8. Vjersha për mësonjëtoret të para (English: Poetry for the first grades), Bucharest, 1886.
  9. Dituritë për mësonjëtoret të para (General knowledge for the first grades), Bucharest, 1886.
  10. O alithis pothos ton Skypetaron (English: The True Desire of Albanians, Greek: Ο αληθής πόθος των Σκιπετάρων), Bucharest, 1886.
  11. Luletë e Verësë (English: Flowers of the Summer), Bucharest, 1890.
  12. Mësime (English: Lessons), Bucharest, 1894.
  13. Parajsa dhe fjala fluturake,(English: Paradise and the Flying Word) Bucharest, 1894.
  14. Gjithësia (English: Omneity), Bucharest, 1895.
  15. Fletore e bektashinjët, (English: The Bektashi Notebook)Bucharest, 1895.
  16. O eros (English: Love, Greek: Ο Έρως), Istanbul, 1895.
  17. Iliadh' e Omirit, Bucharest, English: Homer's Illyad, 1896.
  18. Histori e Skënderbeut (English: History of Skanderbeg), Bucharest, 1898.
  19. Qerbelaja, Bucharest, (English: Qerbela), 1898.
  20. Istori e Shqipërisë (English: History of Albania), Sofia, 1899.
  21. Shqipëria (English: Albania), Sofia, 1902.

References[edit]

  1. ^ Cornis-Pope, Marcel (2004). History of the literary cultures of East-Central Europe: junctures and disjunctures in the 19th and 20th centuries. History of the Literary Cultures of East-central Europe. 2. John Benjamins Publishing Company. p. 291. ISBN 90-272-3453-1.
  2. ^ a b c d e f Gawrych 2006, p. 13.
  3. ^ a b Robert Elsie (2005). Albanian Literature: A Short History. I.B.Tauris. p. 67. ISBN 978-1-84511-031-4.
  4. ^ Frashëri, Kristo (2010). Frashëri, shkëlqimi dhe rrënimi i tij: vështrim i shkurtër. Geer. p. 14. ISBN 9789995688097.
  5. ^ a b c d Cite error: The named reference Elsie2005 was invoked but never defined (see the help page).
  6. ^ Robert Elsie (2005). Albanian Literature: A Short History. I.B.Tauris. p. 70. ISBN 978-1-84511-031-4.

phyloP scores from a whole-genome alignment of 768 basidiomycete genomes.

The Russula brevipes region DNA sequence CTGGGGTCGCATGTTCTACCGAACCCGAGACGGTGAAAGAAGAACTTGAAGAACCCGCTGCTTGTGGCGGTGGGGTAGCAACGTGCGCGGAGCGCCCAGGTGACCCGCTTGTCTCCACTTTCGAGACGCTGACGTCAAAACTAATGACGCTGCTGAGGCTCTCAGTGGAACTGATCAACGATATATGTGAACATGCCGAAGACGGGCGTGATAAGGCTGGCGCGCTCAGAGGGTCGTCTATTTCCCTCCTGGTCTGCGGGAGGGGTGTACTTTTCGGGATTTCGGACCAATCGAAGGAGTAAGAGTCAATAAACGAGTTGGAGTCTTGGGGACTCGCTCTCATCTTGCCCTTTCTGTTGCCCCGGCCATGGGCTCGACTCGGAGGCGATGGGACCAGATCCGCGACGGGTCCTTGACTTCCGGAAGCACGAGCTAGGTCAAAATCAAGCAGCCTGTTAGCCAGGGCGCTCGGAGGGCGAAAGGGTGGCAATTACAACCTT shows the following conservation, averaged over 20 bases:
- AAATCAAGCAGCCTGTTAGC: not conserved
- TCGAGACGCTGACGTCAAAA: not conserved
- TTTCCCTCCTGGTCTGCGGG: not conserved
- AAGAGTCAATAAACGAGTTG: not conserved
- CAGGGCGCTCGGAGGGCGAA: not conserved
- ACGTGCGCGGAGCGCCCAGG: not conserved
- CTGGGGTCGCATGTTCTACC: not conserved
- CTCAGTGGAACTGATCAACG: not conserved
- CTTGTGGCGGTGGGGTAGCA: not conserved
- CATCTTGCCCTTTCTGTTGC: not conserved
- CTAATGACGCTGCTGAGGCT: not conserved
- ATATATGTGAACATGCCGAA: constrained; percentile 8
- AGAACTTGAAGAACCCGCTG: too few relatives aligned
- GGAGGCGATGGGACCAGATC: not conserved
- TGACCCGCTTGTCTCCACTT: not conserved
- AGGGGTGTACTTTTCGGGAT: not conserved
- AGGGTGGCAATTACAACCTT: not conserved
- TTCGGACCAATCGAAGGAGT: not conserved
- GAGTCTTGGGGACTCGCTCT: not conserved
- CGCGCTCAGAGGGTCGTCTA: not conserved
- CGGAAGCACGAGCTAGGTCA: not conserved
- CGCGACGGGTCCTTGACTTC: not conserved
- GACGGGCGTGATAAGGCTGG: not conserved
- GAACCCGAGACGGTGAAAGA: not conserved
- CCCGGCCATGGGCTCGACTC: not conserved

7. ^ Gawrych 2006, pp. 13, 26.
  8. ^ a b Rexhep Qosja (2000). Porosia e madhe: monografi mbi krijimtarinë e Naim Frashërit [The Great Instruction]. pp. 34–42. ISBN 9789992713372.
  9. ^ Dhimitër S. Shuteriqi (1971). Historia e letërsisë shqipe (History of Albanian Literature).
  10. ^ Gawrych 2006, p. 14.
  11. ^ Skendi 1967, p. 119.
  12. ^ Gawrych 2006, p. 59.
  13. ^ Skendi 1967, p. 128.
  14. ^ a b Skendi 1967, p. 146.
  15. ^ a b c Gawrych 2006, p. 88.
  16. ^ Skendi 1967, p. 268.
  17. ^ Gawrych 2006, p. 200.
  18. ^ Elsie, Robert (2005), "Writing in the independence period", Albanian literature: a short history, London, UK: I.B. Tauris in association with the Centre for Albanian Studies, p. 100, ISBN 1-84511-031-5, retrieved 18 January 2011, major source of inspiration and guiding lights for most Albanian poets and intellectuals
  19. ^ Skendi 1967, p. 166.
  20. ^ Skendi 1967, p. 123, 339.
  21. ^ a b c d Skendi, Stavro (1967). The Albanian national awakening. Princeton: Princeton University Press. pp. 123-124. ISBN 9781400847761.
  22. ^ Gawrych, George (2006). The Crescent and the Eagle: Ottoman rule, Islam and the Albanians, 1874–1913. London: IB Tauris. p. 90. ISBN 9781845112875.
  23. ^ Naim Frashëri official website, naimfrasheri.org; accessed 5 February 2017.
  24. ^ Bank of Albania Archived 2009-02-26 at the Wayback Machine.. Currency: Banknotes in circulation]; retrieved 23 March 2009.

External links[edit]